IPTV Business Case, reveals that the IPTV subscriber base in Asia-Pacific - covering 13 countries - reached 4.1 million in 2007 and estimates this to reach 22.4 million by end-2013, at a CAGR (compound annual growth rate) of 32.7 percent (2007-2013).
Of the 13 countries, eight had commercial IPTV services in 2007, while the rest are conducting trials for expected deployments from 2009 onwards.
Asia-Pacific accounted for about a third of the global IPTV subscriber base last year. Apart from South Korea, which does not have true IPTV service, the top two Asia-Pac countries by subscribers as of end-2007 are Hong Kong with 24.9 percent (1.02 million subscribers) of the region's IPTV subscriber base and China with 22.7 percent (0.93 million).
Hong Kong has the highest household IPTV penetration rate at 45.3 percent, and is the only market where IPTV dominates the pay-TV industry with a 46.7 percent subscriber market share in 2007. Cable TV controls 41 percent of Hong Kong's 2.18 million pay-TV subscriber market, while satellite DTH (direct-to-home) services hold the remaining 12.3 percent.
With only a handful of successful IPTV roll-outs -Hong Kong's PCCW, which launched its IPTV service in 2003, being one of the few in the world - and EBITDA (earnings before interest, tax, depreciation and amortisation) margins still in the red for most, if not all, IPTV service providers, critics argue that the business case for IPTV does not exist and payday is too long a wait.
Najam, however, believes that it is a case of unrealistic expectations. "A long payback period is not unique to IPTV services, but is the case for all pay-TV services," he says, adding that cumulative payback periods of over seven years are the norm rather than the anomaly due to the intensive capital expenditure required for infrastructure build up and content acquisition.
According to Najam, IPTV service is a must for operators with broadband speeds upwards of 10Mbps in order to fully optimise bandwidth capacity.
"Service providers with high-speed broadband transmission networks have the competitive advantage in deploying IPTV services as they can leverage their networks to offer bandwidth intensive services like high-definition TV (HDTV)," says Najam.
"The first line of attack for any fixed-network operator to realistically transform into a multi-play service provider offering voice, data and video services is by converting its existing broadband subscribers," he adds. "This will ensure lower subscriber churn rates and increase operator revenues and ARPU (average revenue per user) through service bundling."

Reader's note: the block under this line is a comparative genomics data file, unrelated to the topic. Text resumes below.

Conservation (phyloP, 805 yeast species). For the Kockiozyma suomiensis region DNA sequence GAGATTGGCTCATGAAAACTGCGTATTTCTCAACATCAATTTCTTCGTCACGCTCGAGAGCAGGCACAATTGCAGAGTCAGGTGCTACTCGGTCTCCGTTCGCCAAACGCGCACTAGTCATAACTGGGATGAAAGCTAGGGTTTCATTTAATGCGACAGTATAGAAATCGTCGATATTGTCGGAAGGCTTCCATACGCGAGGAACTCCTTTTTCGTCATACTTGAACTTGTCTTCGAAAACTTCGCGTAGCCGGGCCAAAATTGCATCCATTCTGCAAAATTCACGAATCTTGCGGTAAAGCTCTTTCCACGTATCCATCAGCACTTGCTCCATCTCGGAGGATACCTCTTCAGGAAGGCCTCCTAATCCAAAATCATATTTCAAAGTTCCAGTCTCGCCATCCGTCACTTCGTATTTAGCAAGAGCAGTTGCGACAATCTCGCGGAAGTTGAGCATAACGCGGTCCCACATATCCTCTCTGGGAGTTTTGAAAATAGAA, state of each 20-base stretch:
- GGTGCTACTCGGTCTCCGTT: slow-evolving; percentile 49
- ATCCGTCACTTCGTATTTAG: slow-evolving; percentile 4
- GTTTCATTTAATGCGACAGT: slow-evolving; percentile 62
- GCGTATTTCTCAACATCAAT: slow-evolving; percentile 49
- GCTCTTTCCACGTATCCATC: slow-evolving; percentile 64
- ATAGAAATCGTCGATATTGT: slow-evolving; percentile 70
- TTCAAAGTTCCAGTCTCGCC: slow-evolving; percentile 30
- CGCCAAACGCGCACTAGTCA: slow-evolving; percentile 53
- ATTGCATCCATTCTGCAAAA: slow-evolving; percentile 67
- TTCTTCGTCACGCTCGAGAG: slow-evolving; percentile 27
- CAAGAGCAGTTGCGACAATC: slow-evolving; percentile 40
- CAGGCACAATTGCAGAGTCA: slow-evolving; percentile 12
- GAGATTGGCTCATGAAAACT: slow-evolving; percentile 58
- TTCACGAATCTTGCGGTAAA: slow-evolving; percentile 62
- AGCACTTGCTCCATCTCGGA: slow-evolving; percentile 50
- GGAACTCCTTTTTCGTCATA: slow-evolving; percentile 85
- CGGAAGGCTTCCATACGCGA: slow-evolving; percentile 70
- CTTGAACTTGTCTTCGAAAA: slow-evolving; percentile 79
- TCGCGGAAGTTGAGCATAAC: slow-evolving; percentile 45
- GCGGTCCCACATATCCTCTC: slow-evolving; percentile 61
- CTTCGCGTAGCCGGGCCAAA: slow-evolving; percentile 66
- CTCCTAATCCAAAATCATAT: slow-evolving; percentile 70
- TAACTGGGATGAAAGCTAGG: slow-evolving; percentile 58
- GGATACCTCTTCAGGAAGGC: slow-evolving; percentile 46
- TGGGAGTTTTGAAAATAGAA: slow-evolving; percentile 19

The competitive advantage of IPTV over cable and satellite TV services is the ability to provide viewers with a richer viewing experience through innovative and interactive value-added services such as network-based time-shift TV, personal video recording, video-on-demand, and even Internet-based services like online bookings, online network games and online banking.
Najam, however, points out that content is critical for IPTV to succeed as consumers understand only the 'TV' element of IPTV. "Content exclusivity is a definite advantage, although not a prerequisite," he says.
"Acquiring broadcast rights to popular content such as live sporting events and premium broadcast channels requires huge investments which can take time to recoup," adds Najam.
Over time, wider deployment of IPTV is expected to increase competition in the pay-TV industry and encourage the introduction of innovative value-added services and production of local content. "We expect this to eventually reduce the overall cost of multi-play services and boost uptake of IPTV," Najam concludes. "In some cases we also expect governments and regulators to create a level playing field between various technology platforms in terms of content ownership, which would give the industry a fillip."